Not only is Lisa Woods a dedicated pet owner, but she’s also a veterinary technician. So when her 10-year-old Shetland sheepdog Joey was having difficulty standing, particularly on hard surfaces, she knew his pain and weakness needed to be diagnosed and treated.


Under the guidance of her vet and colleague Dr. Darryl King of Companion Animal Hospital in Collierville, Tennessee, Lisa found that Joey had mild to severe spondylosis deformans in his spine and hips, particularly on the right side. While the cause of spondylosis deformans can vary, the effects are pronounced: Bone spurs form at the edges of the vertebrae, causing decreased mobility and pain. As of his first x-rays on January 5, 2017, Joey was no longer jumping off the furniture and had been gradually worsening over the last three to four months.


Joey started on a regimen of Carprofen, a non-steroidal anti-inflammatory drug, as well as Adequan injections. Until April 4, he also got twice-weekly therapeutic cold laser treatments. On April 14, Dr. King and Lisa opted to stop the other therapies and treat exclusively with the Assisi Loop. Joey received four treatments per day each on his neck and his lower back.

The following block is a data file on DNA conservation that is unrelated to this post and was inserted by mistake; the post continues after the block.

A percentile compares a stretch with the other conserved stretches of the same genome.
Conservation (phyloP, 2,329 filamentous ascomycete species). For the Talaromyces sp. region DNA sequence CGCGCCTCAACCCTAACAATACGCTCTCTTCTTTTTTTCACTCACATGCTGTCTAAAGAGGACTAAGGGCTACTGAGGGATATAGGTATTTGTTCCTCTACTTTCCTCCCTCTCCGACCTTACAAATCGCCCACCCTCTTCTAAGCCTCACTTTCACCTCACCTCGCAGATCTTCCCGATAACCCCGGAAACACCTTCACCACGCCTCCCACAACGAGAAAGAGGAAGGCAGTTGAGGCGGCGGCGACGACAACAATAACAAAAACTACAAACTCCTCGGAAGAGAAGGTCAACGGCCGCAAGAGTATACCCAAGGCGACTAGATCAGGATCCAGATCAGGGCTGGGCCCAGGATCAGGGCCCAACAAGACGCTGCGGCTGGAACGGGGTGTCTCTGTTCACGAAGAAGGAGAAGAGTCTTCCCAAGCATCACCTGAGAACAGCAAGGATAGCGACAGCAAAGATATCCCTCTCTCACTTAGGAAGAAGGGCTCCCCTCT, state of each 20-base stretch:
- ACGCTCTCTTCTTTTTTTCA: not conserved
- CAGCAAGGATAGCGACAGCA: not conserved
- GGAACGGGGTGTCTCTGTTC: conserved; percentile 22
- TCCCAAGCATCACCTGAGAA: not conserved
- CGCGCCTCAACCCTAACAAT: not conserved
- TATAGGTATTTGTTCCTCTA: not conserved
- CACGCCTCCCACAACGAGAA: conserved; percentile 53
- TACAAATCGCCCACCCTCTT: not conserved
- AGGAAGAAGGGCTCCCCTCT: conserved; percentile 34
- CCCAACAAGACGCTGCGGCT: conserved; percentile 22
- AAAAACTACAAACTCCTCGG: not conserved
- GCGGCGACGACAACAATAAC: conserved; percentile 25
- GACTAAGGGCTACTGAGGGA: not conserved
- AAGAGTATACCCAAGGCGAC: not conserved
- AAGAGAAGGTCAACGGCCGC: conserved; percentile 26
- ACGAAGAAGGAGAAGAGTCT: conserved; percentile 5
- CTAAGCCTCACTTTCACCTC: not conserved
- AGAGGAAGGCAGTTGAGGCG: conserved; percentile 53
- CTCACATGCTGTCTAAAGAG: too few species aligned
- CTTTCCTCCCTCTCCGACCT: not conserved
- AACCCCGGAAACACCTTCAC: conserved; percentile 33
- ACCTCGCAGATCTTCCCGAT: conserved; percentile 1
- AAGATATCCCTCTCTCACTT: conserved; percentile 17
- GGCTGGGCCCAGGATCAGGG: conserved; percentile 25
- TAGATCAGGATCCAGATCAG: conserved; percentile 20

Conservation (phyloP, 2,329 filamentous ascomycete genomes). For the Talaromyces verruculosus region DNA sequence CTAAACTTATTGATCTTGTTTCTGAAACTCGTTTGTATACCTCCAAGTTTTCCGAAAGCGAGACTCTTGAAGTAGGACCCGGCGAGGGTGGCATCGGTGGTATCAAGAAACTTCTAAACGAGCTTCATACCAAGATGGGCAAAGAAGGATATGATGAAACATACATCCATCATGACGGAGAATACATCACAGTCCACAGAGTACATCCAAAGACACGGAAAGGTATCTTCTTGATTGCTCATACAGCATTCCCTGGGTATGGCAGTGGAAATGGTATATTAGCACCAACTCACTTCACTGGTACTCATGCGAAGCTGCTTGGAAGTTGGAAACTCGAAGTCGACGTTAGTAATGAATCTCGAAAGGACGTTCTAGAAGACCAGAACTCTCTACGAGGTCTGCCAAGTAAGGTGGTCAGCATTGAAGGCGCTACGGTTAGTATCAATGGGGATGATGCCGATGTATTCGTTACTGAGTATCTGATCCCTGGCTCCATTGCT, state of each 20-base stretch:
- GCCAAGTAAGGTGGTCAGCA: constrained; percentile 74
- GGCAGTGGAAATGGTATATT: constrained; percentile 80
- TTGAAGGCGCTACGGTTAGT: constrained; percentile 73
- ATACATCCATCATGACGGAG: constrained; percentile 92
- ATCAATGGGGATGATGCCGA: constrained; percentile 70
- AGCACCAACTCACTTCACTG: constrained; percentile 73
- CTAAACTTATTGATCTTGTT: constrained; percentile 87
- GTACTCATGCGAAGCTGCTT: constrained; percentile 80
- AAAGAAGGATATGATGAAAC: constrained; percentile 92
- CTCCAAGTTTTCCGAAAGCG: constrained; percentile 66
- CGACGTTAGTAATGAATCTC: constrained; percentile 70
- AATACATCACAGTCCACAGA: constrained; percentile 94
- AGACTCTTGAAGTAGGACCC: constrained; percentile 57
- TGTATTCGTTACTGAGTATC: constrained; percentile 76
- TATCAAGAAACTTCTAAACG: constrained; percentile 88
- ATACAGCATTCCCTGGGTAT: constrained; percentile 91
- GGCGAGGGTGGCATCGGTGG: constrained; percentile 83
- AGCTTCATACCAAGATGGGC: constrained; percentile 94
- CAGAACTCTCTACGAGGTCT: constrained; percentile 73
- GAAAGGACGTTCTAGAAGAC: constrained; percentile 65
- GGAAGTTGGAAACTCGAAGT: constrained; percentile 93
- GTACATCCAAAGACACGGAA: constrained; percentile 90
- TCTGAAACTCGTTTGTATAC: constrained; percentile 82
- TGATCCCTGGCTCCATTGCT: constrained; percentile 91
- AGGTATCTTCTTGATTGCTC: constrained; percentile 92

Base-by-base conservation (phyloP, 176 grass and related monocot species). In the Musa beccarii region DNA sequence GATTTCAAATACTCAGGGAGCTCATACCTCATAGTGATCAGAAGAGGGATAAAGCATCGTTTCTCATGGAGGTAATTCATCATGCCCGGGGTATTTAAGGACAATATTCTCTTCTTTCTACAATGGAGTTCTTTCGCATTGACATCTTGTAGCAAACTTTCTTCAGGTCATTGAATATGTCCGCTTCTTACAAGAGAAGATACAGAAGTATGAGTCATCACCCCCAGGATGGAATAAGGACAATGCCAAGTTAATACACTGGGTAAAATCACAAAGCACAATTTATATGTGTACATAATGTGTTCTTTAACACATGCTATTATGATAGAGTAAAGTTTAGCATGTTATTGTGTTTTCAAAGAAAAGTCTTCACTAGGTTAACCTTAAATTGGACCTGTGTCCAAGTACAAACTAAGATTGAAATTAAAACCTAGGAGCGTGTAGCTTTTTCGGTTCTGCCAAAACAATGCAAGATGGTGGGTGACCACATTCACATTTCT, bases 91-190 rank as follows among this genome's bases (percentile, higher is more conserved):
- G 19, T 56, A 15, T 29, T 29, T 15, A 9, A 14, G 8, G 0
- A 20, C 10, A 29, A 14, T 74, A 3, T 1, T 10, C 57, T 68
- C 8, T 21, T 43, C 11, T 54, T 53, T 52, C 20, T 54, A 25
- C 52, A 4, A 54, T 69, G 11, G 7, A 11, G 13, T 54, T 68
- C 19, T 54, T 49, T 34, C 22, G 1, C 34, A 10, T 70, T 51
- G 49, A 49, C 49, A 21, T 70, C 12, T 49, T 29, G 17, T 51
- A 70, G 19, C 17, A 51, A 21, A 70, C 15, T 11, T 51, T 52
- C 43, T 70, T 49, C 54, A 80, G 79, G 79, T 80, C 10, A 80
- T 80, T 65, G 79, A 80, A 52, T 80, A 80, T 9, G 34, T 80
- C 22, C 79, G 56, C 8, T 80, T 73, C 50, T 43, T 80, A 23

Lisa does all of the product ordering for Companion Animal Hospital. After ordering Assisi Loops for some of their veterinary clients she became curious about the device as a therapy for dogs. “You know, we were a little skeptical from the beginning, even though the information is good.” she said, “… And surprisingly it worked, and it worked quickly.”


Dr. King concurs: “I was quite surprised at Joey’s response to it,” he tells Assisi. “I didn’t expect him to be unhappy with it at all, but I was surprised that it was as positive as it was.”


IMG_2475.JPGNot only was the Loop able to replace the two medications and laser therapy for Joey, but Joey found relief fast. “I thought we were probably not going to see any results for a few weeks,” Lisa recalls, “but we did see some results after the first five to seven days. … It was amazing.” While Joey is generally pretty calm for a Sheltie, Lisa also noted how the Loop relaxed him even further. “He would almost fall asleep. It was amazing when he was actually having therapy done, how different his behavior was.”


Dr. King saw the difference in Joey, too – and was especially impressed since, in his experience, animals don’t usually fully relax in the doctor’s presence. “He almost looked like a person who was daydreaming,” he says of Joey during his Loop treatment, “and so there was definitely no doubt that he was very, very comfortable. It was extremely calming for him, and it must have been a very pleasant experience as far as he’s concerned.”


Additionally, Lisa says, “the LOOP-AID really helped us position the Loop, especially over his back area. It was fairly easy to do his neck because the Loop is big enough to be like a necklace, but his back would have been a little bit of a challenge had we not have had the wrap.”

Joey Before The Loop